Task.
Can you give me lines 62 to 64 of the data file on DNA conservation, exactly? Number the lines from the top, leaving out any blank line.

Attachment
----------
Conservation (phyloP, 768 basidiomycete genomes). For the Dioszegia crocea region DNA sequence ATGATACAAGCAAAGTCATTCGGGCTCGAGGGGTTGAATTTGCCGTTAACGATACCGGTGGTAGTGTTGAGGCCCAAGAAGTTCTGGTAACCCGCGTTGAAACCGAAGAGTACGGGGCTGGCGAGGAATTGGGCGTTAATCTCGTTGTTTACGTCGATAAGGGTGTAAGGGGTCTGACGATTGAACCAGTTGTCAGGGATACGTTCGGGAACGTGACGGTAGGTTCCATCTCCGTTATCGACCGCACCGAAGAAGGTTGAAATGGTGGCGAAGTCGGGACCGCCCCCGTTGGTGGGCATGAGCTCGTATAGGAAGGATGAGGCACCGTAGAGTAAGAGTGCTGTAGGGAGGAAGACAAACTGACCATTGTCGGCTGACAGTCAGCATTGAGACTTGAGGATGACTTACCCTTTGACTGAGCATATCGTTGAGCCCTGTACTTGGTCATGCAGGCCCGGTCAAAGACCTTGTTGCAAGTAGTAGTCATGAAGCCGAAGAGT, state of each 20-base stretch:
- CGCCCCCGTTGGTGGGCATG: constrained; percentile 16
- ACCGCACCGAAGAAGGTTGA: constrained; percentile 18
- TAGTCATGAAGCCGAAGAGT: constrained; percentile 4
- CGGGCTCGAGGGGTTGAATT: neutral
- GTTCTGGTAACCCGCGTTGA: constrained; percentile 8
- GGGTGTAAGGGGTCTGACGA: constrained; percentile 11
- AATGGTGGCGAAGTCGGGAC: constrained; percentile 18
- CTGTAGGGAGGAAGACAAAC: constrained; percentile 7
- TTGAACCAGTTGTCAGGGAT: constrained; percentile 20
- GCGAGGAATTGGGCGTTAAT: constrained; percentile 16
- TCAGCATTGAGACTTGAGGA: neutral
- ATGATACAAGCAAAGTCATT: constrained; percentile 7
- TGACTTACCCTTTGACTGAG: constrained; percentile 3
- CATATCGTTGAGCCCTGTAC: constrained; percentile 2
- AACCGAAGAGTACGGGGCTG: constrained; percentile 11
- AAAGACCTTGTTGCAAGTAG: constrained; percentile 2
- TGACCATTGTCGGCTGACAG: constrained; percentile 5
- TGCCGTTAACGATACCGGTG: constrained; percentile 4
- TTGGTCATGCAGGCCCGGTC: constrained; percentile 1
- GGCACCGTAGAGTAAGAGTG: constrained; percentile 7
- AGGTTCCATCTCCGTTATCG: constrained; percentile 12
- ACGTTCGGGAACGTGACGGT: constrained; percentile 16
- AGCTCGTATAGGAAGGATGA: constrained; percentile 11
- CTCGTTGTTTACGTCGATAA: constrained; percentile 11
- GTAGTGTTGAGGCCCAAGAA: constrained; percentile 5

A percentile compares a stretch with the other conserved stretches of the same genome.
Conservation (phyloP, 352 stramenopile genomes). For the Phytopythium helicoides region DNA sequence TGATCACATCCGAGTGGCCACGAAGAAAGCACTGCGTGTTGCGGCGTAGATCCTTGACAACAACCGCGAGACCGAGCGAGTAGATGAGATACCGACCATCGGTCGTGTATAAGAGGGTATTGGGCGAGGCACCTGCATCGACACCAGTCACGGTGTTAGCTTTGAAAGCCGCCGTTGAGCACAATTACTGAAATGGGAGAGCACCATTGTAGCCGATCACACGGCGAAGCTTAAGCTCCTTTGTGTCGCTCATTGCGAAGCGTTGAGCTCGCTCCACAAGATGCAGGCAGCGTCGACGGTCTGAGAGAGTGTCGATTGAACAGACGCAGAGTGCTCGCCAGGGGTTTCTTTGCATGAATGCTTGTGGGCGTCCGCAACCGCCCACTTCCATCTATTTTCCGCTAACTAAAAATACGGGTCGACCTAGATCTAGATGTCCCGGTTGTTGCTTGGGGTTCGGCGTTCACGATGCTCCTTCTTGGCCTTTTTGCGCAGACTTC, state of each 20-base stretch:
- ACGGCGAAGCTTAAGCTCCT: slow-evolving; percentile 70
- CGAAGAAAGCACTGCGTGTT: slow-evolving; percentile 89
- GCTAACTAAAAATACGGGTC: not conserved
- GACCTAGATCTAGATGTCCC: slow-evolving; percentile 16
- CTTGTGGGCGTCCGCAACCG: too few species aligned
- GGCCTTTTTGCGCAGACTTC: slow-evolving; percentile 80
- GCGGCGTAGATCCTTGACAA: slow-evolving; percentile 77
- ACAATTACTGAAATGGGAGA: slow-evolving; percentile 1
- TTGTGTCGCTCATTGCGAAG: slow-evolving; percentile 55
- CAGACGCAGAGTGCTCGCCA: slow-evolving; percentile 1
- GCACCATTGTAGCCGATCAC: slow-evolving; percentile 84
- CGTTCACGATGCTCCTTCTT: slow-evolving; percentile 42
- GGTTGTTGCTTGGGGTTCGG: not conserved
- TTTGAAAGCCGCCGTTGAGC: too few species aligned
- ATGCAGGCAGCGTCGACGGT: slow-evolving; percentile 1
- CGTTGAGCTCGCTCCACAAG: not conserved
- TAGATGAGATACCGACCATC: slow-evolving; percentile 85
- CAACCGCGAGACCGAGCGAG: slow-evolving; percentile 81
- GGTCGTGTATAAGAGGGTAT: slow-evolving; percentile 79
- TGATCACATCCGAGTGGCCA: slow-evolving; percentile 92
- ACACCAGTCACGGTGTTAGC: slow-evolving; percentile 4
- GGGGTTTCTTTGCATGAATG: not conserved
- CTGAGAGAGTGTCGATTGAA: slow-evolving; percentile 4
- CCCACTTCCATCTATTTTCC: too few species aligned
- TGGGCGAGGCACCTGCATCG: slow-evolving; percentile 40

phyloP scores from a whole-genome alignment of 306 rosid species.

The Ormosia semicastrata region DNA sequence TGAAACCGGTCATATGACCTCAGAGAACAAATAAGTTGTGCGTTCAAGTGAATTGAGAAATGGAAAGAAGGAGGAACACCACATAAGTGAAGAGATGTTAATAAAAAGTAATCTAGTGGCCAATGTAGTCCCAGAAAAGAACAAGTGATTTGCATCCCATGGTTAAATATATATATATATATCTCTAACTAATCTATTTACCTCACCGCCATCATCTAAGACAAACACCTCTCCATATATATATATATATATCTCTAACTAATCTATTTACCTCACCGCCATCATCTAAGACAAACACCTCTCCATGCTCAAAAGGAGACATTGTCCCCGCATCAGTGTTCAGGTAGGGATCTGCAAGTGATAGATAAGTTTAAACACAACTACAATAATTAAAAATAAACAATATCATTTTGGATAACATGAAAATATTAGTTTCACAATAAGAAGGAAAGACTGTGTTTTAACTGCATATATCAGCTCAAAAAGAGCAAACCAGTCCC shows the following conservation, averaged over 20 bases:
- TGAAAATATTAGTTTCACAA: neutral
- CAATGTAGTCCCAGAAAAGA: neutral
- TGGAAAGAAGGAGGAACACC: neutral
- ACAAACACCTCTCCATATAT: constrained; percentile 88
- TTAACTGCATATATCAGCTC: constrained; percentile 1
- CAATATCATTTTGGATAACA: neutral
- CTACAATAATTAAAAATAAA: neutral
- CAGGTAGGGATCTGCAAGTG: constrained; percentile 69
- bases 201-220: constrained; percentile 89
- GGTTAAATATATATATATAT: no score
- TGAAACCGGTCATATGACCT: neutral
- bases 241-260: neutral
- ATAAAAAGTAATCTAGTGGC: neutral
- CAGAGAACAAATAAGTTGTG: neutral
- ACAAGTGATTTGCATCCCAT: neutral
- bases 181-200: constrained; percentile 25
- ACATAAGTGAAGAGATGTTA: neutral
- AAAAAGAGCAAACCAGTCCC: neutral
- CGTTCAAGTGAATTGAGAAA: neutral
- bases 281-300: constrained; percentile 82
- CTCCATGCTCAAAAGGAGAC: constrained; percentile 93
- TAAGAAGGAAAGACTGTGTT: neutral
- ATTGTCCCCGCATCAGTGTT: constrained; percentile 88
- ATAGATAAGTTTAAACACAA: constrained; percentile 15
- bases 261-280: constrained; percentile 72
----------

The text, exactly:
- CTACAATAATTAAAAATAAA: neutral
- CAGGTAGGGATCTGCAAGTG: constrained; percentile 69
- bases 201-220: constrained; percentile 89